Tuesday, Dec. 20, 2016 | 8 a.m.-12 p.m.

This workshop is open to the public and breakfast will be served.

Public transportation is recommended as no free parking will be available.

RSVP required. To RSVP, click here. Class registration will be available in soon.


YELLOW LEAVES, SHAKESPEARE AND HIS TIMES: AN EXHIBITION
Now through Friday, Jan. 6, 2017
Marriott Library, Level 4

yellowleavesubnwlogo
In commemoration of the 400th anniversary of the death of William Shakespeare, the J. Willard Marriott Library presents an exhibition exploring his life and work.  Centered upon selections from the First Folio (1623) and other historical editions of his poetry and plays, the exhibit examines the historical context of Shakespeare’s writing, posthumous attempts at uncovering his biography, the influences upon his plays, and portrayals of renowned performances.


THE POWER OF POISON
Through April 16, 2017
Natural History Museum of Utah

goldendartfrog_amnh_t-grant-cropped
Mystery and intrigue are afoot at NHMU’s new Power of Poison exhibit. Learn more about the role of poison for good and ill in nature, history, myths and legends and real life. Complete with live animals, technical wonders and a touch of live theater, there is something to fascinate the explorer in everyone.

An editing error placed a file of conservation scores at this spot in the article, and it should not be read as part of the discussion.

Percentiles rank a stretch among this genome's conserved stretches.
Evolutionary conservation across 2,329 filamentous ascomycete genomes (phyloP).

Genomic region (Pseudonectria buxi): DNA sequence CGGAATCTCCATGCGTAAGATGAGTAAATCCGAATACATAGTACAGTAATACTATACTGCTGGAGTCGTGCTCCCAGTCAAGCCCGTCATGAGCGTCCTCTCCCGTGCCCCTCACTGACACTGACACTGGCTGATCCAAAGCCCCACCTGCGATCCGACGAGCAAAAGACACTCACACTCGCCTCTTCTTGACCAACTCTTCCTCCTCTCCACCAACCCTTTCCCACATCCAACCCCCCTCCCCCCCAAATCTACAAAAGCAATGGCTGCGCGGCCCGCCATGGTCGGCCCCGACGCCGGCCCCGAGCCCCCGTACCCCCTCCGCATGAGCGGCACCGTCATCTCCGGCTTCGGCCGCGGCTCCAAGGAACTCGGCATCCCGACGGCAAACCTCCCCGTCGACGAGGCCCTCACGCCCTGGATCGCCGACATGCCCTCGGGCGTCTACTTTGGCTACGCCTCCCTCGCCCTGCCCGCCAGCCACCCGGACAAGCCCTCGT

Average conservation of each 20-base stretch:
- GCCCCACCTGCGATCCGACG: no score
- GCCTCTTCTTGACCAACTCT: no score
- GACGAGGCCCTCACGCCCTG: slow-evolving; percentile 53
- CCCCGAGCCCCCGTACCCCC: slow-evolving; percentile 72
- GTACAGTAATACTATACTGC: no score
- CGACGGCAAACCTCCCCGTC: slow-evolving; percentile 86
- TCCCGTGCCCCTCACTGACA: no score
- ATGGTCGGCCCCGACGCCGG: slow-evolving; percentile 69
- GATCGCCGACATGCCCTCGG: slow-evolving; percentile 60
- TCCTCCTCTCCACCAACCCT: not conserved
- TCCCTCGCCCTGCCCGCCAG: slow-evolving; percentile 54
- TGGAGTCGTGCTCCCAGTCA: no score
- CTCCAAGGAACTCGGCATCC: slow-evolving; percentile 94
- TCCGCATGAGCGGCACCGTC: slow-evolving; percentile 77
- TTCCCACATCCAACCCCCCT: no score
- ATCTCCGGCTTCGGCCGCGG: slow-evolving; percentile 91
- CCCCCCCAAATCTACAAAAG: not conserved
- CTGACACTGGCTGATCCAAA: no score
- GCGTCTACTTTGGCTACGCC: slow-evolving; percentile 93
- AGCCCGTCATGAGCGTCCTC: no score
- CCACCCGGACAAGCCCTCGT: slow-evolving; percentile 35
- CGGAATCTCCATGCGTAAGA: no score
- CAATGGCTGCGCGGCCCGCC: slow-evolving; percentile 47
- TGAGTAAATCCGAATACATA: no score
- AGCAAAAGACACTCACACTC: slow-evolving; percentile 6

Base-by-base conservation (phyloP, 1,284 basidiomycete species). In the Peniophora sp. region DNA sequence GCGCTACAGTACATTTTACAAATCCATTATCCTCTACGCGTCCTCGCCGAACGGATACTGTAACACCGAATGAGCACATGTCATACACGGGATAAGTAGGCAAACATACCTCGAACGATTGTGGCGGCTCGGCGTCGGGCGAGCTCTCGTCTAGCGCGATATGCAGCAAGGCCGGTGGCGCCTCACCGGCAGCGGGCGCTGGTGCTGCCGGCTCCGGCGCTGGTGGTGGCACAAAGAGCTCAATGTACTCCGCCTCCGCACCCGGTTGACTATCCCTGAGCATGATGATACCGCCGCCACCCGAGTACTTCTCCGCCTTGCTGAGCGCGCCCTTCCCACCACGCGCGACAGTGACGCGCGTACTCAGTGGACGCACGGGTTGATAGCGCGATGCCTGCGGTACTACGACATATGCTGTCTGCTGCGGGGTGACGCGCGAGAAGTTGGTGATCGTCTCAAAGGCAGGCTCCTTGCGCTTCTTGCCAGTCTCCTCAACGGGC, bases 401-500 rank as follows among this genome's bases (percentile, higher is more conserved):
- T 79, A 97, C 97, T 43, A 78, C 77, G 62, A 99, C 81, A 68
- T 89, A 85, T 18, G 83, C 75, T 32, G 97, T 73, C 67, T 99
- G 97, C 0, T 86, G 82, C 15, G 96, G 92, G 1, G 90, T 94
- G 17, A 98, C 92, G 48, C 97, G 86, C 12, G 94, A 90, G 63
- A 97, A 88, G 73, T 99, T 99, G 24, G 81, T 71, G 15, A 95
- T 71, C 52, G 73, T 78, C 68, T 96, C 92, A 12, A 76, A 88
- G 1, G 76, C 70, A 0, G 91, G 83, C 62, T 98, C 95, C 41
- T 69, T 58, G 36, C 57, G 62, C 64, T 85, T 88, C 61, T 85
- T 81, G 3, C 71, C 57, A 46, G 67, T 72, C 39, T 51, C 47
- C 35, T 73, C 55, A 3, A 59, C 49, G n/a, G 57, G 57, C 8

NHMU is the only stop on “The Power of Poison” tour that displays live animals. When visitors step into “Poison in Nature,” they enter the Chocó forest of Columbia where live golden poison arrow frogs peer up from their tanks. These brightly-colored amphibians can fit into your shirt pocket, but they would be a deadly accessory; their skin secretes a substance so toxic that the poison from one frog can kill 10 grown humans.

Purchase tickets here.


Campus Events

CUBA: COMMUNITY, COMPLEXITY AND CHANGE
Monday, Nov. 28, 2016 | 12-1 p.m.
Building 73, Hinckley Caucus Room

cu-lgflag